[LIBYA, 5:15 p.m. ET, 12:15 a.m. local] More from U.S. President Barack Obama's statement on Libya: He said the United States "will continue to stand up for freedom, stand up for justice and stand up for the dignity of all people."
[LIBYA, 5:12 p.m. ET, 12:12 a.m. local] More from U.S. President Barack Obama's statement on Libya: He said the United States strongly condemns the use of violence in Libya, adding that "the suffering and bloodshed is outrageous and it is unacceptable."
He said Libya "must be held accountable" for its failure to meet its responsibilities. "The entire world is watching," he said.
[LIBYA, 5:09 p.m. ET, 12:09 a.m. local] The United States is doing "everything we can" to protect American citizens in Libya, President Barack Obama said. The United States also is looking at options to put pressure on Libya's government - including sanctions - in light of the violence there, Obama said.
Obama still is speaking about Libya, and we'll have more shortly.
[LIBYA, 5:05 p.m. ET, 12:05 a.m. local] The daughter of Libyan leader Moammar Gadhafi, Aisha Gadhafi, tells Libyan state TV that she's heard reports that the United Nations has dropped her as an unpaid goodwill ambassador, but she says she can't verify whether it's true.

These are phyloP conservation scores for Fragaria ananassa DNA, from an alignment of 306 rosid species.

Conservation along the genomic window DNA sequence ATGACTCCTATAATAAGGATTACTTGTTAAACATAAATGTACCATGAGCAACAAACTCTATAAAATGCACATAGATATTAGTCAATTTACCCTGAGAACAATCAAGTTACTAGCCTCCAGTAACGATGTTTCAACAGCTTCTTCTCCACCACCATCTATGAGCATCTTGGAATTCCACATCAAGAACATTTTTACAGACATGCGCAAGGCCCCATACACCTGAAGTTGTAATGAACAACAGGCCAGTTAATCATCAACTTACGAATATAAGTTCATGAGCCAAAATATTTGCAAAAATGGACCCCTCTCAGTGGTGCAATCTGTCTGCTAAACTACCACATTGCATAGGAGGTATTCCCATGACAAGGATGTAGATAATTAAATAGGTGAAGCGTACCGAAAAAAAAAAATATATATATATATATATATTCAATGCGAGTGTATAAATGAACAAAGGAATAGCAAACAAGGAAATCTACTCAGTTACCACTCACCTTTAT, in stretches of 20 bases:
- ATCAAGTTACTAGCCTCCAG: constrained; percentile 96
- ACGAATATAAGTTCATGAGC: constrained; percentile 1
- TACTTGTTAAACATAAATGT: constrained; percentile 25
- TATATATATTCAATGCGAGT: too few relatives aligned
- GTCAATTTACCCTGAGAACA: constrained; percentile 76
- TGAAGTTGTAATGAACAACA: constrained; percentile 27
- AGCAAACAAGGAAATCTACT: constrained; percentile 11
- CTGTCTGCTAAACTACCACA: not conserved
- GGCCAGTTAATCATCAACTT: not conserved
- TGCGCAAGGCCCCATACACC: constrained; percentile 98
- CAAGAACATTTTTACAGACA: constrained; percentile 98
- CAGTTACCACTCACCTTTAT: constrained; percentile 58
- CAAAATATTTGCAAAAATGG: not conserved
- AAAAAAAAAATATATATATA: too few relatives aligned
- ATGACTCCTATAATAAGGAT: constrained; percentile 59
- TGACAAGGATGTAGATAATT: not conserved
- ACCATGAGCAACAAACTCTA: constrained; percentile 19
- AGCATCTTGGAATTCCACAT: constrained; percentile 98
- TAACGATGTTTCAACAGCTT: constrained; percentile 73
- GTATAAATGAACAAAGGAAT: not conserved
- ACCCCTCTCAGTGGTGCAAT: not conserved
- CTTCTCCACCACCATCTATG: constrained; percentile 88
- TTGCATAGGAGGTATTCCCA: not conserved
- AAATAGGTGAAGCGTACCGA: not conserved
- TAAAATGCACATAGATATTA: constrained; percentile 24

"But all the Libyans, who know me and I (know) them, they know that I am the goodwill ambassador with or without the United Nations," she said.
Earlier, the United Nations said it did terminate Gadhafi's daughter's stint as a goodwill ambassador for the U.N. Development Program. U.N. spokesman Martin Nesirky said Aisha Gadhafi was appointed goodwill ambassador for Libya in 2009 to address HIV/AIDS and violence against women in the country. Nesirky said the U.N. agency ended its agreement with her given recent events in Libya.
[LIBYA, 3:56 p.m. ET, 10:56 p.m. local] U.N. Secretary-General Ban Ki-moon has condemned what he called "egregious violations" of human rights in Libya's attempt to put down a spreading revolt Wednesday.
"Those responsible for brutally shedding the blood of innocents must be punished," he told reporters.